DeepMind AI triumphs. Artificial intelligence beat StarCraft II players

Fielding AI against professional players is not a new practice. Some of you probably remember the OpenAI that Danil “Dendi” Ishutin had to deal with, a great DOTA 2 player, currently outside of the main Natus Vincere team? If not, I encourage you to return to this material, the link is below in the text. This time it fell on two professionals from the StarCraft II scene. They are the ones who decided to defeat an artificial creation of Google with a rather peculiar name of DeepMind AI. Unfortunately for them, the mentioned AI turned out to be better.

The whole action may be even more important for you, mainly because one of the two professionals was our compatriot. Grzegorz “MaNa” Komincz represents the colors of Team Liquid and it was he who took part in the fight against DeepMind AI. As one of the top players, commanding the Protoss army, he decided to take on the AI ​​who had previously learned his licks. With the right amount of data, the AI ​​knew exactly what it needed to do for MaNa to fail. Grzegorz and Dario “TLO” Wünsch played five games and it was quite an experience. If there was a human on the other side, he could count on similar techniques, specific movements and a certain repetition in actions. Unfortunately for them, each game required a whole new approach. DeepMind was not schematic and changed style often so the rival couldn’t predict next moves.

The training plan for this artificial intelligence can translate to 200 years, where all the AI ​​did was play StarCraft II. No one would be able to do something like that, and for the “machine” it’s just a task. It would seem that such an inhuman being will surpass his flesh-and-blood rivals in every way. This is the number of actions per minute, as well as the speed of reaction to given events. This was not the case with DeepMind AI. The creators explained that the APM (action per minute) of their works averages 280, and the response time is around 350 milliseconds. These results are only slightly above what the “average” professional player can do. The path to success was completely different and you don’t need to be a faster clicker to defeat your human opponent.

If you have been in contact with this game, you know well what you need to keep in mind to win the game. In addition to the basic building, we have a plethora of different units with a specific task: harvesting minerals, attacking the enemy from the ground or the air, protecting others, healing, etc. There is also building new fortifications, managing the army, upgrading characters, vehicles and all buildings. We must monitor both what is happening on the ground and in the air. Let’s not forget about the topography of the area, the location of resources on the map and, of course, the enemy himself. There’s a lot of thought here, and I admire how the professionals handle it all. A hesitation, a stupid gesture, too much haste or a badly executed attack will quickly make the rival an advantage. The game is not the easiest, as the threshold for entering online mode can be quite high. Professionals have mastered a lot of things, and that does not guarantee that they will be able to win the tournament. The most impressive is the artificial intelligence that has been able to cope with what StarCraft II offers.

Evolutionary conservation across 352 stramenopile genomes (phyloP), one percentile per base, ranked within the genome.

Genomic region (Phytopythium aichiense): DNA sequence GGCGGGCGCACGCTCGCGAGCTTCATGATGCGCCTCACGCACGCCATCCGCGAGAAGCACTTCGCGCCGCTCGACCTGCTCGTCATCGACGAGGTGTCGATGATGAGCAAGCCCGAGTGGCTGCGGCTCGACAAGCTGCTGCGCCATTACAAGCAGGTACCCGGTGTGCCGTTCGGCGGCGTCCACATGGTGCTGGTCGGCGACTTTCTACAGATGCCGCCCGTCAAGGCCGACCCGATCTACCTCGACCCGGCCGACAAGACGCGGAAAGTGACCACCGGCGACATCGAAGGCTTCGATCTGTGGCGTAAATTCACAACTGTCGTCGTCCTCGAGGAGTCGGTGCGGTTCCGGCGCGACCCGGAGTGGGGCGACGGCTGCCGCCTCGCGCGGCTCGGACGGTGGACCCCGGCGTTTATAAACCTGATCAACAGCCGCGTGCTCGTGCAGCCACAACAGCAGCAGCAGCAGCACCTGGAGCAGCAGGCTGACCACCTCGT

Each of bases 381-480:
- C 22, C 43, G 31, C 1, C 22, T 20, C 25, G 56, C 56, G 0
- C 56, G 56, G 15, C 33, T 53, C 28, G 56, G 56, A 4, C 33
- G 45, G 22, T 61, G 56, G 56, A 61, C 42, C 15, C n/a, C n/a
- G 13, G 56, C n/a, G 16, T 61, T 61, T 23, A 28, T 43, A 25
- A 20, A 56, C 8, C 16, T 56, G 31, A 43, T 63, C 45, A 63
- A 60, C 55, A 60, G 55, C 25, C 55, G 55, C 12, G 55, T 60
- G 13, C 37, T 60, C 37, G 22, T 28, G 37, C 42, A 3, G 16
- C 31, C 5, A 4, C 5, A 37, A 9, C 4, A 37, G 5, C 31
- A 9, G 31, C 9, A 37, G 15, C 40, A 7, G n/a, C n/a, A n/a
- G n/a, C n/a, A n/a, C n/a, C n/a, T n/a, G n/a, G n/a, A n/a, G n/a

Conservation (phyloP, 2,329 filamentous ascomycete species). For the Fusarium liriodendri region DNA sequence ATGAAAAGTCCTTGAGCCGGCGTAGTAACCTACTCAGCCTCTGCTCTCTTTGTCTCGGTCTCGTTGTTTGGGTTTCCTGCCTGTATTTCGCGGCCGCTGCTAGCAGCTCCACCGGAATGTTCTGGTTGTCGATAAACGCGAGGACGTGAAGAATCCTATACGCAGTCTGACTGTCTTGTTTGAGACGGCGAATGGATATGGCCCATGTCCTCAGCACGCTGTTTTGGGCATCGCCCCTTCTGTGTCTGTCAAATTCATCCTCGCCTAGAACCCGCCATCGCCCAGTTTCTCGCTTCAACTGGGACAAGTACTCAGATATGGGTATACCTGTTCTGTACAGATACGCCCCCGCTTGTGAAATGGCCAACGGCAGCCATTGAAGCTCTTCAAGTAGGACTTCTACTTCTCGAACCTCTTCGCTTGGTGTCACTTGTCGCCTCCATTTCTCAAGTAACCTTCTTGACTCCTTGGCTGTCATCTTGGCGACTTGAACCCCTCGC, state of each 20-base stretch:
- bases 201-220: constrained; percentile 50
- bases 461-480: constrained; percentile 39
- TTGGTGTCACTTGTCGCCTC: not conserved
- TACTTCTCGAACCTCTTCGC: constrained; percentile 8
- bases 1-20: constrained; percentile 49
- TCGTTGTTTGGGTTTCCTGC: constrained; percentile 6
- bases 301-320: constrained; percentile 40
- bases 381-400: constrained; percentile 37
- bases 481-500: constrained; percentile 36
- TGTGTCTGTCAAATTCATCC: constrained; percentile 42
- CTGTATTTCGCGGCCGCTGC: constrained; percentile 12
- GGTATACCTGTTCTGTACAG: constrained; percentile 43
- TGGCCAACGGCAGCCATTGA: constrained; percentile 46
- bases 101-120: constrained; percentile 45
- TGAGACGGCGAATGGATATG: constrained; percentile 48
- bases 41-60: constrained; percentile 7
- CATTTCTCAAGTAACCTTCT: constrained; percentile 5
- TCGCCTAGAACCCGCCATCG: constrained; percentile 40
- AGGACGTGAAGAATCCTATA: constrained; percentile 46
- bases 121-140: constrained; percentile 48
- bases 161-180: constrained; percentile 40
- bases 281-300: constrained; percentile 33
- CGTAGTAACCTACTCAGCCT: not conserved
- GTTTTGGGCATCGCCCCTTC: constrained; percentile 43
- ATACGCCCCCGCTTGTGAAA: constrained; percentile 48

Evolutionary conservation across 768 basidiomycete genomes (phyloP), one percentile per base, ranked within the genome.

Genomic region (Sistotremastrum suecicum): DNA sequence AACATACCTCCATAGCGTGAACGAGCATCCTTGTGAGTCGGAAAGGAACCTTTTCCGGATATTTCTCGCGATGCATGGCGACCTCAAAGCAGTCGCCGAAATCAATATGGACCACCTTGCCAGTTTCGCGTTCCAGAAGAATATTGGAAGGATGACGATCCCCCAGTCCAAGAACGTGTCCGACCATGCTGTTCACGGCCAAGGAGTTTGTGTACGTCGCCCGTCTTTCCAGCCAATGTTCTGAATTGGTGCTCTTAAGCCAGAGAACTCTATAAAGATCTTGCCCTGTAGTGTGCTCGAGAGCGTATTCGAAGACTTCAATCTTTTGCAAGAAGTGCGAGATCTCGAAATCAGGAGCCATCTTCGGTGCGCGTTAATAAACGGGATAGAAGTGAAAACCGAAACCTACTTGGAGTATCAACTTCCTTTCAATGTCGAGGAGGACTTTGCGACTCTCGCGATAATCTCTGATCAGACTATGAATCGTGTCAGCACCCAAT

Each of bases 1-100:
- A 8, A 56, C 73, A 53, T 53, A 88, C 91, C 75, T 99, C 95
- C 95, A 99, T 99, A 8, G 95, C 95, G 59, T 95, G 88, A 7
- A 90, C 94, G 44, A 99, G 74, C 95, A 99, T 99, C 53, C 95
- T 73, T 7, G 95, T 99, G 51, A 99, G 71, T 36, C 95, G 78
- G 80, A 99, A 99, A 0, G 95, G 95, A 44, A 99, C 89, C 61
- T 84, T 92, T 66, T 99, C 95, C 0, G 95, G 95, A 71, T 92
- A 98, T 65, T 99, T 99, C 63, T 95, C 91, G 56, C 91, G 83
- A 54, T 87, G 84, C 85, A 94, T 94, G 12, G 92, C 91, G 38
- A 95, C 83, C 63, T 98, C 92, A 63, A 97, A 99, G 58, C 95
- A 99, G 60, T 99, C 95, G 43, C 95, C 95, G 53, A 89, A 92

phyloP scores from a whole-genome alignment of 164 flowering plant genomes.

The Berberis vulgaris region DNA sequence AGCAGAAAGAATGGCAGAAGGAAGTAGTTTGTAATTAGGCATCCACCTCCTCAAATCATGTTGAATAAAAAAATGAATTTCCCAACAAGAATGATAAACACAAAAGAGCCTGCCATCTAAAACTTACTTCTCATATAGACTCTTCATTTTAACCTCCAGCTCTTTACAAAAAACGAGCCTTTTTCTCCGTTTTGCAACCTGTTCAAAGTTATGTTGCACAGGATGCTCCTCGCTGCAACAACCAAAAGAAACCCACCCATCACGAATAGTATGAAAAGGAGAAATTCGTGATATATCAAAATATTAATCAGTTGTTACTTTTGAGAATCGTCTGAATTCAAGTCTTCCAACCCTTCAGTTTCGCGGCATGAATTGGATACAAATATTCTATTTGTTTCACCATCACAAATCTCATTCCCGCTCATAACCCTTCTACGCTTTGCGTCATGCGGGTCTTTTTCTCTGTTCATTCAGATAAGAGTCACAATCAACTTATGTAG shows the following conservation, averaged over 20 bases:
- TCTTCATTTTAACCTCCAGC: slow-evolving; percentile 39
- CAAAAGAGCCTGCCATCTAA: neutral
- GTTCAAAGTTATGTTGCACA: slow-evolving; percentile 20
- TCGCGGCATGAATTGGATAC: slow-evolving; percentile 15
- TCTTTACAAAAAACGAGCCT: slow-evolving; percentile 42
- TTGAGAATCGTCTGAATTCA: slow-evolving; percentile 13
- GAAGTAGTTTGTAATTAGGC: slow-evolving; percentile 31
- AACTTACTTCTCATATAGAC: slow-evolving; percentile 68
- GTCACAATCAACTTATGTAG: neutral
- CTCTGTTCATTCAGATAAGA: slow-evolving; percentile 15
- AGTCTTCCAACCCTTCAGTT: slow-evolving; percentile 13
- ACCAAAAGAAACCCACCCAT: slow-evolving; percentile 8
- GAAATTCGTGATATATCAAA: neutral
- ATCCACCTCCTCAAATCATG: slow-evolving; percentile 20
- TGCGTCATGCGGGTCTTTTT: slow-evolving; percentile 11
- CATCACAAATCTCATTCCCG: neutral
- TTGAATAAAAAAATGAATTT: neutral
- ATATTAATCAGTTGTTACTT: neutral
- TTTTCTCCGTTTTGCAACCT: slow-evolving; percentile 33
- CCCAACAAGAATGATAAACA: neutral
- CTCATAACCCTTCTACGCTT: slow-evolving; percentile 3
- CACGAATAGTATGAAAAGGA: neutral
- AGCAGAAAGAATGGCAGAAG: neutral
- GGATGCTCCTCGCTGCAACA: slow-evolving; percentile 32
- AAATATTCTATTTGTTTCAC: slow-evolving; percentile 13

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Instead of focusing on even faster response and higher APM, Google’s work focused on something else. First of all, it reads the whole interface completely differently from a human who has to choose where to place the camera at any given time. Although AI behavior is based on human practice anyway, it works a bit differently. Second, it handles everything much better. We are talking here about units, resources and movements made on the battlefield.

Because of this, it may react a bit slower than professionals, but still, DeepMind AI actions are more efficient. Finally, it should also be kept in mind that the “machine” has studied the performance of these players. She learned their licks, got to know the good and bad sides of the strategies used. With so much data, she was able to win with them. The whole process was very interesting for the participants of this contest. Grzegorz was impressed with what AI can do.

During the matches, she was able to use completely different strategies while remaining completely “human”, which the Pole did not expect. He realized that his game forces his opponent to make mistakes and predict their reactions, which puts everything in a new light. MaNa won with the machine once, but it was a new version, with a “different interface”, where everything is not yet perfect. version with a restricted field of vision. Before that, the machine was aware of everything that was happening on the map. When DeepMind had to pan the camera like a human, things changed.

I’m very curious if training against such an AI would help me compete with other professionals? Can you learn machine techniques that others don’t expect? In theory, it’s possible, but how will it work in practice? However, that doesn’t change the fact that we’ve been living in the era where artificial intelligence is able to manage 200 units on a large map and eliminate its human rival. It’s not Skynet, but just another step towards “real machines”. Matches in StarCraft II are mostly 1v1, but you can also play 4v4. Of course, DeepMind AI isn’t ready for something like that yet, but it will be in the future.

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